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Holocaust survivors are offered a helping hand to get vaccinated against COVID-19

Rabbi Danielle Eskow (left) with her sister, Dr. Marisa Tieger.
Rabbi Danielle Eskow (left) with her sister, Dr. Marisa Tieger.Handout

Living in Israel for part of their childhoods, Rabbi Danielle Eskow of Brookline and her sister, Dr. Marisa Tieger, got to meet many Holocaust survivors and learn about their stories.

Now amid the COVID-19 pandemic, the duo have found a way to combine their professional skills and connections to provide timely assistance to Holocaust survivors in the Boston area.

Teaming with Tieger, a physician at Mass Eye and Ear and a Newton resident, Eskow has organized an initiative to help survivors access their COVID-19 vaccine shots.

The effort involves assisting the elderly survivors in signing up for a Feb. 25 vaccination clinic - and a March 25 follow-up clinic for their second shots - that Brookline physician Dr. Justin Holtzman has volunteered to conduct for them at Congregation Kehillath Israel in Brookline. Volunteers will provide free transportation for those needing it.

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Twenty survivors have registered for the clinic. After the state recently began allowing people 65 to 74 years old or with two underlying health conditions to receive vaccinations, organizers have expanded the clinc to include about 80 children of survivors and elderly members of the congregation.

“So many survivors live alone and don’t necessarily have access to all the information needed to obtain their vaccinations,” Eskow said. “Even for us as younger people it’s very difficult to navigate the vaccination websites for appointments. We wanted to help this population, especially after everything they’ve been through in life.”

“When you think of how few survivors are left, it’s important to preserve their stories for future generations. and to do whatever small things we can to keep them healthy and make their daily lives better,” added Eskow, co-founder and CEO of OnlineJewishLearing, a virtual education program.

Holtzman operates a vaccination site that serves about 235 eligible people each weekday at the Mt. Ida campus of University of Massachusetts Amherst in Newton. The vaccines for the special clinic for Holocaust survivors will be drawn from the same supply he receives from the state for the Mt. Ida clinic.

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Holzman said his regular vaccination shipments were delayed this week due to weather issues, but he is confident he will have enough supply for the Mt. Ida and the special Brookline clinics next week. He said he is happy to do his part to help Holocaust survivors receive their vaccines.

“It’s a group of people that gave so much during World War II. To be able to give back to them is a really fulfilling and meaningful thing,” Holtzman said. “Also it helps our mission of getting the vaccine out to those people who need it most. I feel very fortunate to be able to do so.”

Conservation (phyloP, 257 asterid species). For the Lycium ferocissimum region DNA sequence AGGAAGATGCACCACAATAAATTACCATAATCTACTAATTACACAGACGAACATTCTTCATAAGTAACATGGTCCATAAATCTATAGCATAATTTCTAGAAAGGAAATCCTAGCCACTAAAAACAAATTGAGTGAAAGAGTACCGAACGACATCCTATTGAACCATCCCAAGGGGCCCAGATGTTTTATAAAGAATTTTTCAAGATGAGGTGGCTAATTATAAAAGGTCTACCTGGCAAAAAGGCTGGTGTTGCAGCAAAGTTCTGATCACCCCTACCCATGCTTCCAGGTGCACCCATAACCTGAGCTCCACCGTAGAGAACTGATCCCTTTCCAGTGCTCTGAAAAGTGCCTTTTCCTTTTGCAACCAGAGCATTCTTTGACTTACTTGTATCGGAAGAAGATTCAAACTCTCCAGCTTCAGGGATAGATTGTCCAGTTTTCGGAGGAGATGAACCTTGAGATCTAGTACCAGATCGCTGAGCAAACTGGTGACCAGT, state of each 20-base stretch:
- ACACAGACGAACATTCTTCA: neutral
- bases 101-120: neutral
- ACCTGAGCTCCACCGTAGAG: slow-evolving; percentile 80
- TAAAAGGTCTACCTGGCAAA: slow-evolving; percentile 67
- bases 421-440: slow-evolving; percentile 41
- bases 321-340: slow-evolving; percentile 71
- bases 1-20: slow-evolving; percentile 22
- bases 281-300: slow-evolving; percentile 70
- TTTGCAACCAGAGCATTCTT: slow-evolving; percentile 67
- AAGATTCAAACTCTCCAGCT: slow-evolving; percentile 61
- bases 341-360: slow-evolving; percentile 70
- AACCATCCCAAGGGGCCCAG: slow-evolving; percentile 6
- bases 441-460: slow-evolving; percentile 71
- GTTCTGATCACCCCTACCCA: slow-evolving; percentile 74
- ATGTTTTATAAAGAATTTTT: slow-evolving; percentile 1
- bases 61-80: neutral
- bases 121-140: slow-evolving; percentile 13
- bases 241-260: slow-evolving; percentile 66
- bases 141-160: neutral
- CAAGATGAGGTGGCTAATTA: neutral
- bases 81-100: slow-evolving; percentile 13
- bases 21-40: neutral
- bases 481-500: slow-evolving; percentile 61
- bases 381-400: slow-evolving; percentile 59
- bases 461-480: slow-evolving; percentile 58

Eskow said the connection to Holocaust survivors is a personal one for the sisters. In addition to their exposure to survivors during nine years living in Israel, Eskow was close to her husband’s late grandparents, George and Marsha Goldrich, who were both survivors. She and her family now reside in their former home.

Tieger said their experiences in Israel, which also included visiting Yad Vashem, the Holocaust museum, “had a large impact on us growing up. Being a physician now [during COVID], I try to vaccinate as many people as I can, really focusing on the highest risk and most vulnerable - and Holocaust survivors fall into that category.”

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An estimated 4,500 Holocaust survivors live in the Boston area, according to Eskow. While there is no data on how many have become sick or died of COVID-19, in Israel approximately 900 survivors have died of the virus, the Washington Post reported last month.

Eskow is an active member of Congregation Kehillath Israel, where she volunteers to teach classes and lead services. With her children, she also volunteers for Newton-based JewBer, an organization that during COVID-19 has been delivering free Shabbat and holiday meals to Holocaust survivors and frontline workers.

To identify survivors needing help with vaccinations, Eskow tapped her connections to JewBer and two other Boston-area organizations that serve Holocaust survivors, Jewish Family & Children’s Service, and American Association of Jewish Holocaust Survivors of Greater Boston.

After those groups e-mailed survivors and family members in their networks to see who might want to register for the clinics, Eskow followed up with calls to those responding. Within 36 hours, 14 had signed up, a number that later grew to 20.

Tieger, who with Holtzman’s office will administer the vaccinations, said the response is gratifying, calling it “a confirmation that there is a need and that we can be of help to this community.”

Eskow said she has received warm feedback from the survivors she has contacted.

“So many young people today are so busy with their day-to-day lives that they don’t think about helping survivors. So when someone reaches out to them, they are so appreciative,” she said.

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To register for the clinics, or for more information, call 857-245-6763.

John Laidler can be reached at laidler@globe.com.